The Passage: homelessness charity in Victoria undergoes architect-led refurb

passage house
Passage House in London's Victoria is home to charity The Passage. The building has been given a dramatic overhaul by the London-based design and architecture practice BuckleyGrayYeoman
(Image credit: Dirk Lindner)

Homelessness charity The Passage has operated since 1980 out of three adjoining buildings near London’s Victoria Station. The complex started life in 1863 as a girls’ orphanage and night school, and was expanded over the next 50 years to house workrooms, a chapel, sisters’ accommodation and more classrooms.

'The interiors had become a maze with no core flow and no orientation,' says Matt Yeoman, co-founder and a director of the London-based design and architecture practice BuckleyGrayYeoman – the firm behind the £15 million refurbishment of the charity’s main centre. 'We completely reorganised the circulation through the building, relocated and expanded the entrance and gave the principal spaces a greater sense of identity.'

The biggest architectural move was taking out a mezzanine on the lower ground floor that had been inserted in the 1950s or 60s, explains Yeoman. This brought the spaces back to their original scale and airy proportions, revealing original features such as curved arches and cornicing, and allowing daylight to flow into previously dark, dank rooms.

But the renovation project didn’t stop there. The kitchen and dining room have been entirely upgraded, a double-height winter garden with a fully glazed roof has been added and the rooftop cleared so that it can host events and a community garden for residents and clients. There are also new training and education rooms, a medical centre, a gym and a music room, as well as conference and meeting facilities (that have a separate entrance) for the use of the charity and others.

'What we wanted to do in design terms was take a non-institutional approach,' says Yeoman. 'Our concept was to bring in the work we do in the residential and hotel sector, and provide more of a domestic feel in the bedrooms.' By bedrooms he means both the 16 self-contained studio flats and the five extra bed spaces created to get women off the streets and into a safe environment. The latter feature the sort of furnishings you would associate with a stylish hotel or home: a bespoke one-piece desk and bedside table, a bed by Muji, a pendant by Zero Lighting and wall lights by Lightyears and a chair (by Hay) lined with Kvadrat textiles. 'For us it was about going beyond people’s expectations,' says Yeoman. 'And providing a hard-wearing aesthetic that would almost look better with time.'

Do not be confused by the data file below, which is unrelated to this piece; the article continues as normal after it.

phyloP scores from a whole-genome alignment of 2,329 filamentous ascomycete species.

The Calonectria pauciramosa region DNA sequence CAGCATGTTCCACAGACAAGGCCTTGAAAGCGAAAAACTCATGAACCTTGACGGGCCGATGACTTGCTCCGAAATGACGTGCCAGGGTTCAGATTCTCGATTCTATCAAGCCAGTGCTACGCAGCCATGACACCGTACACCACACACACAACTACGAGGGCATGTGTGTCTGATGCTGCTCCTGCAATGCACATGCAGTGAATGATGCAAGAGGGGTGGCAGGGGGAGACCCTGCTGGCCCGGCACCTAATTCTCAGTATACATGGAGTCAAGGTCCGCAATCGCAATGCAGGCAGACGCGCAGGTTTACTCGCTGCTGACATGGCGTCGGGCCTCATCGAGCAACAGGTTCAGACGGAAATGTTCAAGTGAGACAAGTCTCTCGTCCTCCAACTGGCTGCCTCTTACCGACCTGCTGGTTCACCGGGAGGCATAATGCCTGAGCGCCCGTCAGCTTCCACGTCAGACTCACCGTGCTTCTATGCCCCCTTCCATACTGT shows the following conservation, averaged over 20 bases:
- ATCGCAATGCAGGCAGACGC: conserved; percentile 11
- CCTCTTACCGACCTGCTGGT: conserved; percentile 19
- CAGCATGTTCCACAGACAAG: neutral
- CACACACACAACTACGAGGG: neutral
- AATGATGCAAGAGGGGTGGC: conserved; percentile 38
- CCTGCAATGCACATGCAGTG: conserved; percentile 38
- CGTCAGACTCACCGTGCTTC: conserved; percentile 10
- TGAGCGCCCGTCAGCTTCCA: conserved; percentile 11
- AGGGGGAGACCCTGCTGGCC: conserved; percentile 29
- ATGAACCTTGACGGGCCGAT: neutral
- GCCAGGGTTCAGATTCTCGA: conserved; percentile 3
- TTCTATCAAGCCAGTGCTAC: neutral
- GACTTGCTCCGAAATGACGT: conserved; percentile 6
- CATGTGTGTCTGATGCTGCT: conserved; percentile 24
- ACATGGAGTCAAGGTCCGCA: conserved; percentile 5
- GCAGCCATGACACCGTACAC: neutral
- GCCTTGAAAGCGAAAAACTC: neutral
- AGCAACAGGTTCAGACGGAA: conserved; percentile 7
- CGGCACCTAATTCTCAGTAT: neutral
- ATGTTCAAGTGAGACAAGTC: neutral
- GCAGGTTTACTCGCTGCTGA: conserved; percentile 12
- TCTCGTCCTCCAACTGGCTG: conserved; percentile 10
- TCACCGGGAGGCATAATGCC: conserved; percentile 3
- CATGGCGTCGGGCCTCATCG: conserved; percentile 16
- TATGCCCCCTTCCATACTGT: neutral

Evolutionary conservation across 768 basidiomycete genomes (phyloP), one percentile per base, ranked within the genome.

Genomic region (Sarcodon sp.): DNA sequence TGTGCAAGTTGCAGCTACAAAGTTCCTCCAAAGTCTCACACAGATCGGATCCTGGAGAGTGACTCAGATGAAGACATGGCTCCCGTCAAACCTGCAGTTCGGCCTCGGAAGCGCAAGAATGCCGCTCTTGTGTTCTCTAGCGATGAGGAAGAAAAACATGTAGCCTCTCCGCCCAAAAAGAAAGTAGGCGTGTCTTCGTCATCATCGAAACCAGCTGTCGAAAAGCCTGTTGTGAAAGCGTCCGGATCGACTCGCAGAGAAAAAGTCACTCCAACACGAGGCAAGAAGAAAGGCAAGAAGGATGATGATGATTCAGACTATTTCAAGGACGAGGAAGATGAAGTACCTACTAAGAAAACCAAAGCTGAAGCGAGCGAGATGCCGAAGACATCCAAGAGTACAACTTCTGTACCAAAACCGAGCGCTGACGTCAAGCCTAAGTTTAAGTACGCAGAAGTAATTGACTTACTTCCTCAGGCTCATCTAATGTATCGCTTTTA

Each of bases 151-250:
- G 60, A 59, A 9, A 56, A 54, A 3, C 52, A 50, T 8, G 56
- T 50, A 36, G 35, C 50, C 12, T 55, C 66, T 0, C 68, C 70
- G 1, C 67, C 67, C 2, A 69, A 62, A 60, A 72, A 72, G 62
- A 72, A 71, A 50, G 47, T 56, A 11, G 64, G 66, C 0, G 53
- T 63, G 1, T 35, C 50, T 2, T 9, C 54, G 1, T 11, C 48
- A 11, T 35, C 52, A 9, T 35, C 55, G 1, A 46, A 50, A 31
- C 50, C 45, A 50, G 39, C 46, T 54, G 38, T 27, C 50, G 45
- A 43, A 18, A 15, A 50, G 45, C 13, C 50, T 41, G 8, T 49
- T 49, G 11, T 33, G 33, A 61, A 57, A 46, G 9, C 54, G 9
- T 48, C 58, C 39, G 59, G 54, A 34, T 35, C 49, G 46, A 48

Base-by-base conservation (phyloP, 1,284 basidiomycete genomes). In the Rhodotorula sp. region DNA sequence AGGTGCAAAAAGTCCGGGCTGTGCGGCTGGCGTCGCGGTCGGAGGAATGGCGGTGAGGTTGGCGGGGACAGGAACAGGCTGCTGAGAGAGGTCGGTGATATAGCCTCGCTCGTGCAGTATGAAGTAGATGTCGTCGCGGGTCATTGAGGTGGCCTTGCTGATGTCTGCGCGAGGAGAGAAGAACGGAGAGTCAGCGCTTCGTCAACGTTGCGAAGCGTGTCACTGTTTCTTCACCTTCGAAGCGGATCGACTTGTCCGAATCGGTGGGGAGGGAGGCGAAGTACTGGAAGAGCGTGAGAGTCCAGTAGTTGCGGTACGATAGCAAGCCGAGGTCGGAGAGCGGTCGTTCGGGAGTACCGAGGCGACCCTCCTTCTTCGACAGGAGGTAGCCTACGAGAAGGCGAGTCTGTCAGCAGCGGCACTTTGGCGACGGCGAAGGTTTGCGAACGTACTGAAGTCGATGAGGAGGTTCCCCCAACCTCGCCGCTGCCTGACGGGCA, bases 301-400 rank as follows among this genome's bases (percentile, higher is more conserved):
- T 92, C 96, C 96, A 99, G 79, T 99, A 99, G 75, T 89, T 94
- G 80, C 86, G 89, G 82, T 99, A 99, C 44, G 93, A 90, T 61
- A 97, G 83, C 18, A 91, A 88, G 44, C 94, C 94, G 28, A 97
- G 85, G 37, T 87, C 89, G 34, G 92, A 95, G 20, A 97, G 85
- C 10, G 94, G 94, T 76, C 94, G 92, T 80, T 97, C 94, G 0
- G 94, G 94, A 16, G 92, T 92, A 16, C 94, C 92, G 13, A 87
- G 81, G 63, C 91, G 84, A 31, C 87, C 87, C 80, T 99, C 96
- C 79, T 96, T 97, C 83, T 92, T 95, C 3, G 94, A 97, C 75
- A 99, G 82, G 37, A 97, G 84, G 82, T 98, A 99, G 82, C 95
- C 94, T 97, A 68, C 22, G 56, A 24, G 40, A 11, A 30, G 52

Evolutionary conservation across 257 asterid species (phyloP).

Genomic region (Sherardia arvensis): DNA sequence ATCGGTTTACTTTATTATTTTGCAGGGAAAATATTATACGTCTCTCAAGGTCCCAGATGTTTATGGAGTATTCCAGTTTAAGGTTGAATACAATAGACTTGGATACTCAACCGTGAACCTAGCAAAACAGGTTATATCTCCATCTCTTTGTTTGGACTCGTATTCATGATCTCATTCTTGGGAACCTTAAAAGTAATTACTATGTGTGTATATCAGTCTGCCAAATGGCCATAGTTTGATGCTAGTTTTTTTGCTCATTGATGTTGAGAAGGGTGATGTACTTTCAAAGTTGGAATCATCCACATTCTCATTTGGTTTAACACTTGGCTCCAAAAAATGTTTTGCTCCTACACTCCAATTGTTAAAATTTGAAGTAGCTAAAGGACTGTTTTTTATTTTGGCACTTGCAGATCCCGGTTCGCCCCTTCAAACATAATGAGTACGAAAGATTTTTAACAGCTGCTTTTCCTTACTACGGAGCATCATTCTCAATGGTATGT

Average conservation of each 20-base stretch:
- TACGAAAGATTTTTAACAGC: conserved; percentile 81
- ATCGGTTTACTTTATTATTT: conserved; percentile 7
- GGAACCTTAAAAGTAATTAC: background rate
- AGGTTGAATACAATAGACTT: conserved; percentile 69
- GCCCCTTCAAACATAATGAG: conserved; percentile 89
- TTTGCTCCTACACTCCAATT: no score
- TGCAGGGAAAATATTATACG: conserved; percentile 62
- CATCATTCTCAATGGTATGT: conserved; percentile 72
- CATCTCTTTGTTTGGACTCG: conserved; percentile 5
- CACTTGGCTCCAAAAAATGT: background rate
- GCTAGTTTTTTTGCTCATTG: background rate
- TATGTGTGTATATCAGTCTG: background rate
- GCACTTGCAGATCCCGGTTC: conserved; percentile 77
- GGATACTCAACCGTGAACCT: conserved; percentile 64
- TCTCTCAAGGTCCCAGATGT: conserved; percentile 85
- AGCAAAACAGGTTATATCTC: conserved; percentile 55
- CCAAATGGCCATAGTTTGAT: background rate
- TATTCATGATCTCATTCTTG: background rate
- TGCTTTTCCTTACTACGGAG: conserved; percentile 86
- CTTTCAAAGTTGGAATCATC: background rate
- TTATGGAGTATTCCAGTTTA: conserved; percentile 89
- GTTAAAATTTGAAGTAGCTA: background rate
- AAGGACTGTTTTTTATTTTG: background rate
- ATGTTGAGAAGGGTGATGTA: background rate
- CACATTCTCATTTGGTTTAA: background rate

interiors

The central London location has been the charity's base since it's conception in 1980, but over the years the space had become dysfunctional, disjointed and disheartening

(Image credit: Dirk Lindner)

dinning tables

The £15 million redesign has resulted in a bright and light multifunctional space. 'We completely reorganised the circulation through the building, relocated and expanded the entrance and gave the principal spaces a greater sense of identity,' explains the firm's Matt Yeoman

(Image credit: Dirk Lindner)

curved arches and cornicing

The removal of a 1950s mezzanine level revealed original features such as curved arches and cornicing

(Image credit: Dirk Lindner)

brand new kitchen and music room

The space includes a brand new kitchen, along with functional work spaces, a medical centre, gym, music room, as well as conference and meeting facilities

(Image credit: Dirk Lindner)

INFORMATION

For more information, visit The Passage’s website (opens in new tab)

Photography: Dirk Lindner

ADDRESS

Passage House
1-5 Longmoore Street
London, SW1V 1JH

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